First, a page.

File:Tuileries Henri Motte.jpg

Massacre of the Swiss Guards during the storming of the Tuileries.
Artist: Henri-Paul Motte (1846–1922).
Date: 1892.
Source/Photographer: Bibliothèque nationale de France
(Wikimedia Commons)

For those who are in difficulty “and who are at times in need of a smile and a gesture of encouragement and friendship,” the Pope encouraged them to “avoid that negative distance that divides companions and, in the lives of all people in the world, can give rise to disdain, marginalisation and racism.”

Present at the Guards' Swearing-In was a number of Vatican dignitaries, the new Swiss Ambassador to the Holy See, Pierre-Yves Fux, and Archbishop Giovanni Angelo Becciu, who is the Substitute for General Affairs of the Secretariat of State.

During the ceremony, each new Guard placed a hand on the Official Flag of the Swiss Guard, and, with the other hand, raised three fingers as a symbol of the Holy Trinity.


Banner of the Pontifical Swiss Guard.
Español: Versión de la Bandera de la Guardia Suiza Vaticana,
durante el pontificado de Francisco
y la comandancia de Daniel Rudolf Anrig, en base a:
English: Flag Version of the Vatican Swiss Guard,
during the Pontificate of Pope Francis
and under the command of Daniel Rudolf Anrig,
Date: 7 August 2013.
Source: Own work.
Author: Sarumo74.
(Wikimedia Commons)

In addition to protecting the Pope, members of the Pontifical Swiss Guard are often called on to answer tourists’ questions, perform ceremonial duties and to assist at Vatican events.

Speaking to CNA, during a 5 May Press Conference detailing the preparations for the event, the Commander of the Swiss Guard, Colonel Daniel Anrig, explained that maintaining the tradition of new Guards making their Oaths on the Anniversary of the Sack of Rome reminds them of their mission.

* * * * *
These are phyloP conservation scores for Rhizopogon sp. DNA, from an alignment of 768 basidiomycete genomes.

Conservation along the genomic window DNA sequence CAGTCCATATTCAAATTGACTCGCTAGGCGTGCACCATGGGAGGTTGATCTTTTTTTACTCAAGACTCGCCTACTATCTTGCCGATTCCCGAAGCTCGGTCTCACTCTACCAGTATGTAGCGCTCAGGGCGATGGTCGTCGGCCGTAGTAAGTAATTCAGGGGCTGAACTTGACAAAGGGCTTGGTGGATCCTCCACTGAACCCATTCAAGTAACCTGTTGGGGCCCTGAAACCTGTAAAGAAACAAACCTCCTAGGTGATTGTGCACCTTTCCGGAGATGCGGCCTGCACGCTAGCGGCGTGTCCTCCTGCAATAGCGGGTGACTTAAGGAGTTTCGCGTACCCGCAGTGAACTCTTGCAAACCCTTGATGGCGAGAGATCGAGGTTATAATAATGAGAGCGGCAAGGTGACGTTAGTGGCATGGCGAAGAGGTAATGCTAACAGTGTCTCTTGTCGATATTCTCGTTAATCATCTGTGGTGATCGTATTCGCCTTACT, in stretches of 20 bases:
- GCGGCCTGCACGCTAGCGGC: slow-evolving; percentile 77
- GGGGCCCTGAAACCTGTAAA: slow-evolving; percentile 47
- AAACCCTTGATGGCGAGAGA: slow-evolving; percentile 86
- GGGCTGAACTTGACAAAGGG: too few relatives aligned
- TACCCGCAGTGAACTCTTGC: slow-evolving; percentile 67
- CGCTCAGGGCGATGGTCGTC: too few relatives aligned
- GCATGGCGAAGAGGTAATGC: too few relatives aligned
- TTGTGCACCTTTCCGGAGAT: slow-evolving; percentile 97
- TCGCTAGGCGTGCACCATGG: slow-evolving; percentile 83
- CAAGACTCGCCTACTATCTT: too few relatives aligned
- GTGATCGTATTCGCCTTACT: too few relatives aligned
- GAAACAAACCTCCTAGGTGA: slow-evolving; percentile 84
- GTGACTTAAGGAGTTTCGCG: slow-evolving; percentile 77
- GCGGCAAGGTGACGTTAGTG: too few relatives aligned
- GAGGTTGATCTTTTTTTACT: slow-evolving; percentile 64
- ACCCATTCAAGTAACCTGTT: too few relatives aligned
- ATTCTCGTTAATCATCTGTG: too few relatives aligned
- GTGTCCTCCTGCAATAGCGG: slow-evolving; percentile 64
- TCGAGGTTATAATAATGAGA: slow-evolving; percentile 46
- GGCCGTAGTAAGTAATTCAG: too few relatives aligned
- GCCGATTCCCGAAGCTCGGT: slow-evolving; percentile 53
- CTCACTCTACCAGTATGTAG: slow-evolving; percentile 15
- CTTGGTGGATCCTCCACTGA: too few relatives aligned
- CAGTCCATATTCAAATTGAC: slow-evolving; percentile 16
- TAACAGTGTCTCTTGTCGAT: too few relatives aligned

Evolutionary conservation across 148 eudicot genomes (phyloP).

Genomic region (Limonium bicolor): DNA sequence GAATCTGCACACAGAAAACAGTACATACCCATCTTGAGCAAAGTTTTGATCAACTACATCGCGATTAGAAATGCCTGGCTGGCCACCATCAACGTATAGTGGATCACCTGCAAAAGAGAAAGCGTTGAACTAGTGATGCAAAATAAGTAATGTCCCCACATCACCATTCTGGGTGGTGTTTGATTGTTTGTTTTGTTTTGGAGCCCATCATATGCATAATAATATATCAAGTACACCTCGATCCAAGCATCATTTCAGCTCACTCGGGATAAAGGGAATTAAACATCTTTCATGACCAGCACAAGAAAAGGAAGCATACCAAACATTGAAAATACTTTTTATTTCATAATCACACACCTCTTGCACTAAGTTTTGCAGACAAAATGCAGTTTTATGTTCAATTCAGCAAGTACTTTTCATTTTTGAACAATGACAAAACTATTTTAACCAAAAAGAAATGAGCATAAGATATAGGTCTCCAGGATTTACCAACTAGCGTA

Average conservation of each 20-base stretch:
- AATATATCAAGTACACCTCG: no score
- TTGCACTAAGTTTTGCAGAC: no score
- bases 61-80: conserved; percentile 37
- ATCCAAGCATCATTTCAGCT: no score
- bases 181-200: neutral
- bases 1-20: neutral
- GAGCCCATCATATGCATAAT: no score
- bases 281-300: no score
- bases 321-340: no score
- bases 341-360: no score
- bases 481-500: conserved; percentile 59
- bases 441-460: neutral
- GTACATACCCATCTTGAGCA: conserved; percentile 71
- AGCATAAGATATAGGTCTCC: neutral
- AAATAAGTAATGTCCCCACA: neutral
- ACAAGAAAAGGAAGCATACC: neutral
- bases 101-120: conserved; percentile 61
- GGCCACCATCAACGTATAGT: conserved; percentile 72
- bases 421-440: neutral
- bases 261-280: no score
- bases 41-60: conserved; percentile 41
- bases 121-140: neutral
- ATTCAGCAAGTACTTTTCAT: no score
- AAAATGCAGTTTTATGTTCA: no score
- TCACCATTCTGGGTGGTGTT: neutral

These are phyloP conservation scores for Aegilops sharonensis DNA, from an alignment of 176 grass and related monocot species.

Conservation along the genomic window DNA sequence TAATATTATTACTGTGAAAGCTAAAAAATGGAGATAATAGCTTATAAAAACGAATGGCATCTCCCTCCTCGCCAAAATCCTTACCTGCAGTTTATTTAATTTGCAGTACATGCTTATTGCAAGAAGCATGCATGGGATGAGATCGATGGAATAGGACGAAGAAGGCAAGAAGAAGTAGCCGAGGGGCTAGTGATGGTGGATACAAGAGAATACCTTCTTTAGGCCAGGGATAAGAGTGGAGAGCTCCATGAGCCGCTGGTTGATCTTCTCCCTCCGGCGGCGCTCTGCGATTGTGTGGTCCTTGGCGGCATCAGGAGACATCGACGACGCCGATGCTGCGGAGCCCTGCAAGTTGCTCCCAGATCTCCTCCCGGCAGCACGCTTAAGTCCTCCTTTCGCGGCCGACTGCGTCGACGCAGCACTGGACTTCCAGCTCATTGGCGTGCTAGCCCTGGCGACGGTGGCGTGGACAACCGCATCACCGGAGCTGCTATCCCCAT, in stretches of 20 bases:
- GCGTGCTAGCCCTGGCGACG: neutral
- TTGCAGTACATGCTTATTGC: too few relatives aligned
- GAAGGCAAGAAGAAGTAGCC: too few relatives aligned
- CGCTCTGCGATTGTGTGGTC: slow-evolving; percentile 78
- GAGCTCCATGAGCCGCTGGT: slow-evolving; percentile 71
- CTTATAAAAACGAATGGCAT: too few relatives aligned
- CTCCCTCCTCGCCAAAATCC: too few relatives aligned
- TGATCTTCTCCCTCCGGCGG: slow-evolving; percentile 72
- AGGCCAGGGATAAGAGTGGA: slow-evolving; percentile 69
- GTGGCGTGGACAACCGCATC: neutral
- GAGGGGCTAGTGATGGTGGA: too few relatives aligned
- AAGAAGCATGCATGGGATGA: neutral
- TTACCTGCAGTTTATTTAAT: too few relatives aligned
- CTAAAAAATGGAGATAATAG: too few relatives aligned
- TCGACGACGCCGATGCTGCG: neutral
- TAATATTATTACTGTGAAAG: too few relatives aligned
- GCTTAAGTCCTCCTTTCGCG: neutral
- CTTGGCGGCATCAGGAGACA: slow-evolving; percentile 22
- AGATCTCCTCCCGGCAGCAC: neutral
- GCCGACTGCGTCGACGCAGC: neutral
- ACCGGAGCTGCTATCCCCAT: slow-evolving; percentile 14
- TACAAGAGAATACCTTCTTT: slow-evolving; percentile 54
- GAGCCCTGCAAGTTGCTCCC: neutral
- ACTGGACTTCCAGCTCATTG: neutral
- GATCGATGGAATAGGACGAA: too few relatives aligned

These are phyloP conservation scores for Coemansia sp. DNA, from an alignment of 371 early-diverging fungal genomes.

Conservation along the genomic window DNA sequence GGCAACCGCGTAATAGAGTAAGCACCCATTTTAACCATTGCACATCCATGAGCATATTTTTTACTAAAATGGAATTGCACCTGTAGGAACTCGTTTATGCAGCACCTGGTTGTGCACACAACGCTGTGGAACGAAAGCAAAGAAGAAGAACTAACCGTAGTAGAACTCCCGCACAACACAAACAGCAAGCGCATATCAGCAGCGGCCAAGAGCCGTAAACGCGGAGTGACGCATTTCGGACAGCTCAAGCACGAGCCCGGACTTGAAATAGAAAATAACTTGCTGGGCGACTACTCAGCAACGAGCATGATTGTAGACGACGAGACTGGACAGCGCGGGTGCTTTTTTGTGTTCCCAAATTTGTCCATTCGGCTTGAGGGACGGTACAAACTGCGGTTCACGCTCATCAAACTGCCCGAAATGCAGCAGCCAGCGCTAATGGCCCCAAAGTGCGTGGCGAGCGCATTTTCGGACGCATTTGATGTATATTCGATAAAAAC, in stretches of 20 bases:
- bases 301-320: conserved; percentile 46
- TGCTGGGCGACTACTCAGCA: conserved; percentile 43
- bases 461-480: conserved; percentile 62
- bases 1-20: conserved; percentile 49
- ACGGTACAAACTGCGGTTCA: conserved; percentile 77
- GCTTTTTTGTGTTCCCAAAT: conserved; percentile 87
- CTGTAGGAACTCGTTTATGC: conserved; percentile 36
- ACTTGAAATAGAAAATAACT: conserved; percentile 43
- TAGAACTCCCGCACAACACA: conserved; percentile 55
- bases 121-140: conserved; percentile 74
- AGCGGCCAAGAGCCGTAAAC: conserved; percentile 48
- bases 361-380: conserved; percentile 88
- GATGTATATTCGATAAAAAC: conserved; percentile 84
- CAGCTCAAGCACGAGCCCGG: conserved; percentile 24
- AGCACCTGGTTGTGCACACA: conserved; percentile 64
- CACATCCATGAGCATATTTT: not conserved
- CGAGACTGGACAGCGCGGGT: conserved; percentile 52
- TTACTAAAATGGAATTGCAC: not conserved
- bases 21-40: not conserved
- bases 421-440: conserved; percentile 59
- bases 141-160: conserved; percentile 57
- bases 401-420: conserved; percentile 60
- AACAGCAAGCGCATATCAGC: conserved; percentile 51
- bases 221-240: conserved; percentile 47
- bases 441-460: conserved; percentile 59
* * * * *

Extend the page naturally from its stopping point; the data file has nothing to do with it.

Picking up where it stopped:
“The Swiss Guards had to protect Pope Clement VII and most of the Swiss Guards lost their lives,” he noted. “That’s the reason we are remembering the day,” and, “to also promise again to do the same in this way. To do the same as the soldiers have done in 1527.”

Making an Oath for the Pope “means to give him everything, meaning also your life when need be,” the Commander continued, “so it’s a commitment, it’s a strong commitment to do everything for the Holy Father.”


The following Text is taken from Wikipedia - the free encyclopaedia.

Swiss Guards are the Swiss soldiers who have served as guards at foreign European Courts since the Late-15th-Century. In addition to small Household and Palace Units, Swiss Mercenary Regiments have served as Regular Troops in various armies; notably, those of France, Spain and Naples (see Swiss Mercenaries). Currently, the name "Swiss Guard" generally refers to the Pontifical Swiss Guard of the Holy See, stationed at the Vatican, in Rome, Italy.

The Swiss were famous Mercenaries for hundreds of years. Since Switzerland was a poor country, young men often sought their fortunes abroad, having a reputation for discipline and loyalty, and employing revolutionary battle tactics. They were considered the most powerful Troops of the 15th-Century, until their methods were refined by the Landsknechte in the Early-16th-Century.

The earliest such Unit was the Swiss Hundred Guard (Cent Suisses) at the French Court (1497 – 1830). This small force was complemented in 1567 by a Swiss Guards Regiment. The Papal Swiss Guard (now located in Vatican City), was founded in 1506 and is the only extant Swiss Guard. In the 18th- and Early-19th-Centuries, several other Swiss Guard Units existed for periods in various European Courts.